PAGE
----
Ultimate Comics: Spider-Man #16.1 Review
By Zak Edwards
November 12, 2012 - 17:36
I have a hard time with these Point One issues. They feel like less of an attempt to get new readers (their intention) and more of an excuse to get people to buy an extra issue of something they’re already reading (well, also their intention). Of course, when the issues are as good as this, I have less of a problem with them. Ultimate Spider-Man’s been having problems with this whole “United We Stand” crossover event and the series has always just generally been better on its own rather than trying to interact with other books in these superficial ways. This issue is a great case-in-point: Ultimate Spider-Man is back to its own devices and manages to pump out a personal story with strong characters and big implications. It’s this type of writing that this book benefits from, not the showboating of the big events.
And the strong characterization here is Betty Brant, a reporter for the Daily Bugle that follows Spider-Man’s trail all the way to Miles Morales himself... almost. Betty may miss the mark, but Bendis doesn’t waste a panel, one piece of dialogue, to tell the story of how she gets there. These Point One issues are supposed to get new readers by telling the story so far, and Betty’s investigation goes through the major story points pretty succinctly without boring those who have read every issue in the series. If last month made me worry the series has passed its prime, this one makes me excited for where it will go after it finally gets back to what it does best. Oh, and that last panel will probably put your stomach in your mouth. Betty’s digging into the past has found a much bigger, much older threat!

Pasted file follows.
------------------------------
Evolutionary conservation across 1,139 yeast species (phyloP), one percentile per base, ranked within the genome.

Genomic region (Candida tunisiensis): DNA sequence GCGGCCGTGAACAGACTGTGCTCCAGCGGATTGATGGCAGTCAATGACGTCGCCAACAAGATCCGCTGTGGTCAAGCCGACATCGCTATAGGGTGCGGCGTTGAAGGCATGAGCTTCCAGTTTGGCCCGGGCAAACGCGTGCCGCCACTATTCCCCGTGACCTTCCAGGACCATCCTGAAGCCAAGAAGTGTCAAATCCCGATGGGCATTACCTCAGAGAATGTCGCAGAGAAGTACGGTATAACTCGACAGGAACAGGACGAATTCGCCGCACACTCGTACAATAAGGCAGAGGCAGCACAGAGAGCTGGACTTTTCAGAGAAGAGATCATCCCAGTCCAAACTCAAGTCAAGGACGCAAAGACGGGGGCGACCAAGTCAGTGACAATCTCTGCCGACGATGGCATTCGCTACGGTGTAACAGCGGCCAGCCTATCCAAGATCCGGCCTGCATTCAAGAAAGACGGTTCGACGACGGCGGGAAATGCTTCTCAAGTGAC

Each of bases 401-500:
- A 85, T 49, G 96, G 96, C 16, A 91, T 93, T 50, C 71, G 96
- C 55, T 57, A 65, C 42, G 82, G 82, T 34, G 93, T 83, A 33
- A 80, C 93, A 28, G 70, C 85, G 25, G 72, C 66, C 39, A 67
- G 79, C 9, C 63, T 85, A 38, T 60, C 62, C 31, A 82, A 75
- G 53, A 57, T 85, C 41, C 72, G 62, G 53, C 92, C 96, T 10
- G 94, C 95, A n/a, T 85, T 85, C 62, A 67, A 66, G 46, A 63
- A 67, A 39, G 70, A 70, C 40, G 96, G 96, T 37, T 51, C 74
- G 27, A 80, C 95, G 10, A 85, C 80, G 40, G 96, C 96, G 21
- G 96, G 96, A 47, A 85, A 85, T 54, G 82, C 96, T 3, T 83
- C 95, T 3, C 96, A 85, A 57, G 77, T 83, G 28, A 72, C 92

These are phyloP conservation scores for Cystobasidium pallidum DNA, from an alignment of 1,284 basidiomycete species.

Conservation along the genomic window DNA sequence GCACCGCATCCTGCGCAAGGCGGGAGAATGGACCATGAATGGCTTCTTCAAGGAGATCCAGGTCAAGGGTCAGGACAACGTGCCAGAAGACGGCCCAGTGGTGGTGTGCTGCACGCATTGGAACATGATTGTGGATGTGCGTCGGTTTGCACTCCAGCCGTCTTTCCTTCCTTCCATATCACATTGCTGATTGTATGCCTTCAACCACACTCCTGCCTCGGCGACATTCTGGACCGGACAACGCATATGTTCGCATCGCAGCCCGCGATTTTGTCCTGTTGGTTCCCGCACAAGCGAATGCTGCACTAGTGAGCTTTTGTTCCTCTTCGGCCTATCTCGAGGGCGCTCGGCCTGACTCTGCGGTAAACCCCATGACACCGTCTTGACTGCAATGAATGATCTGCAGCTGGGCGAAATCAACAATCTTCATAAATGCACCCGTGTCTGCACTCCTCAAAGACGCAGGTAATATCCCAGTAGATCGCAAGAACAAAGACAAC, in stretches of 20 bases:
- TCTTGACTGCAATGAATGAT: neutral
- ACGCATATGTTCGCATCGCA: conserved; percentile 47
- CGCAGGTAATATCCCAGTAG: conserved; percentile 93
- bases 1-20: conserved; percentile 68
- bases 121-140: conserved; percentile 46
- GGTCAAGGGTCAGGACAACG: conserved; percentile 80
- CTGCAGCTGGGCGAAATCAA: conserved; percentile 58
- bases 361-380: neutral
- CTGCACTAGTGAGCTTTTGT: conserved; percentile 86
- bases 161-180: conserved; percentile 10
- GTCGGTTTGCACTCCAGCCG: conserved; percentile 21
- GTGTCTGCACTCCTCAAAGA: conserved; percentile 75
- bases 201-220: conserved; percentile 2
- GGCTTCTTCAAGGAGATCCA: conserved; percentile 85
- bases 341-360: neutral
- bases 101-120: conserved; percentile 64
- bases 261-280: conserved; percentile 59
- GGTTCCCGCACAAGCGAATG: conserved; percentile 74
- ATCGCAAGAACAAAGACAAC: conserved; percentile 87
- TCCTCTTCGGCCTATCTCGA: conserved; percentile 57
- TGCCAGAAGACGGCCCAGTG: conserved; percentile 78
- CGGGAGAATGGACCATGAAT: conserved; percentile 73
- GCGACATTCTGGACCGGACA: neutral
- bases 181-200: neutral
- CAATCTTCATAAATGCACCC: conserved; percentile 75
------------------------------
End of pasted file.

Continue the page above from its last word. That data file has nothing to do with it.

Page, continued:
On top of all this, the issue is brilliantly illustrated by David Marquez, whose style reminds me of Sara Pichelli’s pencils but with a little more shine. Thankfully, he seems to be sticking around for at least one more issue, and I could not be happier. His style is confident and character focused, much like the story itself. His panelling is brilliant as well, particularly the silent two pages of Brant looking around the apartment, which uses the floor plan as a sort of visual anchor to the entire sequence. It’s brilliant and simple, and Marquez’s work has enough detail to make things interesting and believable while remaining clean and clear. This is as close to a perfectly drawn issue as I can think of.
Grade: 9.5/10 Why can’t all books be like this? Y’know, good.
Last Updated: May 19, 2020 - 12:25
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